Roman gardeners turned to something called the genius loci — a call to the local spirits — in crafting landscapes that spoke to their time and place.
Designers continue to seek that elusive but vital aspect in attempting to make a garden that is authentic to its setting. All gardens that are made in this spirit, not just large, grand ones, feel more natural and sheltering as a result. But what is genius loci, exactly?
“The qualities of the site, which include both the natural features and the cultural traditions of the region,” said Reuben Rainey, professor emeritus of landscape architecture at the University of Virginia. “Any good designer is going to respond to those in some way.”
The choice of locally sourced materials adds to the idea, along with garden structures in vernacular styles and materials. But the connection may be with topography surrounding the garden, or the flow of a nearby stream or river.
“It has nothing to do with scale,” said Charles Stick, the landscape architect of Mount Sharon. “It has to do with finding out what’s special with where you are, and asking yourself, how can I emphasize what’s special?”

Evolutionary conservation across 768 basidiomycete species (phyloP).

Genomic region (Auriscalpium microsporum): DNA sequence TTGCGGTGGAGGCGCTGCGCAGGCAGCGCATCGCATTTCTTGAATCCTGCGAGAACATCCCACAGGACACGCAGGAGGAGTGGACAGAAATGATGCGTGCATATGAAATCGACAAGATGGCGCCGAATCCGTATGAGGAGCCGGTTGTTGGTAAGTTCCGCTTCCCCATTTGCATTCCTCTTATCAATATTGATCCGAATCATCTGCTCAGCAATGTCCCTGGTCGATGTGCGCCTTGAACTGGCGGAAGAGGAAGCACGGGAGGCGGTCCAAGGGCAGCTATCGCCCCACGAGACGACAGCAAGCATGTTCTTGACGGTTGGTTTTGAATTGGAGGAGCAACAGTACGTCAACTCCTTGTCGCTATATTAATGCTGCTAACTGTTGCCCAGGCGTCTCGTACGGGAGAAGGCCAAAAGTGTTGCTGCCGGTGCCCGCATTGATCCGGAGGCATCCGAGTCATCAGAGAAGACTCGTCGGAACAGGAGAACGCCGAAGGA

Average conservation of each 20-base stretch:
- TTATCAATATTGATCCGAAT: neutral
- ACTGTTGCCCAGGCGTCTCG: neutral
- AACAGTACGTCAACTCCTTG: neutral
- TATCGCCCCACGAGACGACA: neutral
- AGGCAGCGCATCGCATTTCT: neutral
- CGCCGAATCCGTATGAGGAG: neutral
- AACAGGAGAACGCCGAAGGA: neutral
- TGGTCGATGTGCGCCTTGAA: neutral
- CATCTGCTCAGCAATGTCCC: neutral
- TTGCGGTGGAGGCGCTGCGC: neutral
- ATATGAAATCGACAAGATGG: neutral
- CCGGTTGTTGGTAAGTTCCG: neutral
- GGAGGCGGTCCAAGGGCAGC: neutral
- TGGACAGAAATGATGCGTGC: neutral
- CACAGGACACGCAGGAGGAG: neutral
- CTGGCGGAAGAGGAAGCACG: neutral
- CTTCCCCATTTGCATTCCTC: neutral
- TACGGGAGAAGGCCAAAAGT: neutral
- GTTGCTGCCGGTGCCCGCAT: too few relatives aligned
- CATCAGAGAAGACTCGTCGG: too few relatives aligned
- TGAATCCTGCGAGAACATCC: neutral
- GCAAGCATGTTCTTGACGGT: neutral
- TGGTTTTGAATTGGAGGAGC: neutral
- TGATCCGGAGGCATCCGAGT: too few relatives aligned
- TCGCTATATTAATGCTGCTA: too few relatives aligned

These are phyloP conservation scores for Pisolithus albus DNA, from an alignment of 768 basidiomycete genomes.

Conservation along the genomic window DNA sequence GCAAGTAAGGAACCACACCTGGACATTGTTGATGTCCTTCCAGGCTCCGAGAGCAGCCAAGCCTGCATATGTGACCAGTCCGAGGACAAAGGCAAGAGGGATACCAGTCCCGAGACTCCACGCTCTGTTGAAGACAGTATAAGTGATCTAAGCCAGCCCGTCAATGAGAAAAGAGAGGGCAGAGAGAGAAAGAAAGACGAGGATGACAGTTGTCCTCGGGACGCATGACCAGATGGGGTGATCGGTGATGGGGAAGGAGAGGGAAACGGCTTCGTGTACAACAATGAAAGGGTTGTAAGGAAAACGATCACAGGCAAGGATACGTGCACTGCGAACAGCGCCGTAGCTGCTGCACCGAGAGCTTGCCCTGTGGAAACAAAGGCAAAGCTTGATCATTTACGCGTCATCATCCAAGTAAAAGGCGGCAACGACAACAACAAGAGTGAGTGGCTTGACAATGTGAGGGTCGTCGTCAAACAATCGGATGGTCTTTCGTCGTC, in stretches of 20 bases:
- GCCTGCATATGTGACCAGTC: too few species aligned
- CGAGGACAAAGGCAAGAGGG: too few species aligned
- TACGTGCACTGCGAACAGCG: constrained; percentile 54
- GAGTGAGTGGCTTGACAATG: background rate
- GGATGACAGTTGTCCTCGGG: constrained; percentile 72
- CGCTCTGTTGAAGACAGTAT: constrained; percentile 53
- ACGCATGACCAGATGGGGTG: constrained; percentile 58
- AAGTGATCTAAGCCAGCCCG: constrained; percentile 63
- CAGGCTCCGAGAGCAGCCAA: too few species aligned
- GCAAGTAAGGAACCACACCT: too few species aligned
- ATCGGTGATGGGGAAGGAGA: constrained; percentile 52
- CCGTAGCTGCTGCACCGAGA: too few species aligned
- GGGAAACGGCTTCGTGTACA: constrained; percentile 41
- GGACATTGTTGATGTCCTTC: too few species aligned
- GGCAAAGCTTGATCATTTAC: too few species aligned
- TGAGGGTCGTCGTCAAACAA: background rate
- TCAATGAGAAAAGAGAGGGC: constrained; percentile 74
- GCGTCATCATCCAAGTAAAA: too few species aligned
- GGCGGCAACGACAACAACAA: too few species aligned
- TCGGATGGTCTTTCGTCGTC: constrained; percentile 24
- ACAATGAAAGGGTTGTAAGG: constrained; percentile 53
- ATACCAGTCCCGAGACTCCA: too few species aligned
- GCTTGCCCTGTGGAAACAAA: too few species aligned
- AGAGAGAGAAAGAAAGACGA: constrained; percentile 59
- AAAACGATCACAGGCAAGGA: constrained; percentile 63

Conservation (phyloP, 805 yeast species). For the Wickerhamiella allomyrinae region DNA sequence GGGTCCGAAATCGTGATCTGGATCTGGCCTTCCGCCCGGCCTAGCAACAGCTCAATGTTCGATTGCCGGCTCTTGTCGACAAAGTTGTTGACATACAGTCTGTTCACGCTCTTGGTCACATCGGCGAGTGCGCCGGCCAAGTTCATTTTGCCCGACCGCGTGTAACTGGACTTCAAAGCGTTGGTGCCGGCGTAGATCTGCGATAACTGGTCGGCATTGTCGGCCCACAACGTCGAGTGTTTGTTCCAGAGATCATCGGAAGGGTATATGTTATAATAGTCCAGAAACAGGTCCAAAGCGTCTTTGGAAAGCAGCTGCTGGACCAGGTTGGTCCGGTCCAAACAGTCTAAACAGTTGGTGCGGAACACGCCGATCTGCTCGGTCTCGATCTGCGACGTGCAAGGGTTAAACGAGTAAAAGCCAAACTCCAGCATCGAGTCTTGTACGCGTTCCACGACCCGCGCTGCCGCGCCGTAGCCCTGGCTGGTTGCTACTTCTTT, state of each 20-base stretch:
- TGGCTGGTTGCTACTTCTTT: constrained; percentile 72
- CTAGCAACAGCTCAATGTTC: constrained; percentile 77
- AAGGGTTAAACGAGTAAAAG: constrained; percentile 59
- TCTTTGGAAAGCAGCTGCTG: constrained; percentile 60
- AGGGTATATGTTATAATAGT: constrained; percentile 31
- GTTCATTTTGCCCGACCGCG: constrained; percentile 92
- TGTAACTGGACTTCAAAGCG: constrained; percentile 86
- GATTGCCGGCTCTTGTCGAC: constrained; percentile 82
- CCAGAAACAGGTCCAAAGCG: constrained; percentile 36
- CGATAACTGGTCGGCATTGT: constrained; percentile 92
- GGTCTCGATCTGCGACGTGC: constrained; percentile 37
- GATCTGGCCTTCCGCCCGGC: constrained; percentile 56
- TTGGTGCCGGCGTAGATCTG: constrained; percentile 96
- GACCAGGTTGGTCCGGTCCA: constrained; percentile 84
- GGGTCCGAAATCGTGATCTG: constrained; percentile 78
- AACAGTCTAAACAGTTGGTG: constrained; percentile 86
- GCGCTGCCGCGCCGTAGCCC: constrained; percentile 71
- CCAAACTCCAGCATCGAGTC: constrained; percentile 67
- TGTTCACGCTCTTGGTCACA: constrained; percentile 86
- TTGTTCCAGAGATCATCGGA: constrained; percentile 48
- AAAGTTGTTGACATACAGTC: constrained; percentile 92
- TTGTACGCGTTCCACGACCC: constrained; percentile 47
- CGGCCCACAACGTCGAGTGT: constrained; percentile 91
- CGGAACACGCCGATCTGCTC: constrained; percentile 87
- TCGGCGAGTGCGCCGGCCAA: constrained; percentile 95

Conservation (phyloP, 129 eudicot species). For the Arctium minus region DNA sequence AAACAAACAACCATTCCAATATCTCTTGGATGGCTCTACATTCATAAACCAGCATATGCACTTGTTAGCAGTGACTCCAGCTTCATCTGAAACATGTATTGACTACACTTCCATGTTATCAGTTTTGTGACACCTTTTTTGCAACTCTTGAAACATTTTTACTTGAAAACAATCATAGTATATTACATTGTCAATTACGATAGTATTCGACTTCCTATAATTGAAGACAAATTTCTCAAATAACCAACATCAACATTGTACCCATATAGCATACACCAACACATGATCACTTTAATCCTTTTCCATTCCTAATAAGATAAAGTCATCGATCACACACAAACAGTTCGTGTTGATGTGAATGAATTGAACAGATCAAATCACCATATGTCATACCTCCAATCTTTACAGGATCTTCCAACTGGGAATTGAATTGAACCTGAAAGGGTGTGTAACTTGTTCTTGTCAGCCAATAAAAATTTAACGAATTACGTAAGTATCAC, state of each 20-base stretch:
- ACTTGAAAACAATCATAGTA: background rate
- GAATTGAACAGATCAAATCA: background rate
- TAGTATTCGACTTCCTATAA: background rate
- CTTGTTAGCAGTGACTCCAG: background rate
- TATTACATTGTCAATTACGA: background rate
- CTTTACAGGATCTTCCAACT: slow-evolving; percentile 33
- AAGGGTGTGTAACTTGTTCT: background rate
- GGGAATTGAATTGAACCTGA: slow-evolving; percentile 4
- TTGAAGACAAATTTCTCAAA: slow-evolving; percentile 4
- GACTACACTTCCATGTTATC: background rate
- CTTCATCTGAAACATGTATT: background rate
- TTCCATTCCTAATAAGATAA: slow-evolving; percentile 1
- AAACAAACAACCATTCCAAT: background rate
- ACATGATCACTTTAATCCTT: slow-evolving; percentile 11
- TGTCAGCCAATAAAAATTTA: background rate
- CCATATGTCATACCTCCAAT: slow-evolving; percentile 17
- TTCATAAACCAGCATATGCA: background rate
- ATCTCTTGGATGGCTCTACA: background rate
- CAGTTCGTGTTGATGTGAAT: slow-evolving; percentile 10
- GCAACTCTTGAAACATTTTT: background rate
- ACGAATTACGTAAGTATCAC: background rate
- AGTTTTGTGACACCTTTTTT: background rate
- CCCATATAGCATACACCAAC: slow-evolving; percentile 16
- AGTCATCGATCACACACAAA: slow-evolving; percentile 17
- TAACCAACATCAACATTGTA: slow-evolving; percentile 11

At Mount Sharon, it was the surrounding countryside, the distant looming Blue Ridge to the north, and the rolling farmland elsewhere. Most of the garden spaces at Mount Sharon frame edited views of the land.
Stick lists among his design mentors the English landscape architect Russell Page. Page, Stick notes, said that “I spend my life connecting people to gardens, gardens to houses, and gardens and houses to their surrounding landscape.”
Another of Page’s observations seems apt. He wrote that “we can make gardens if we understand the essential nature of the place.”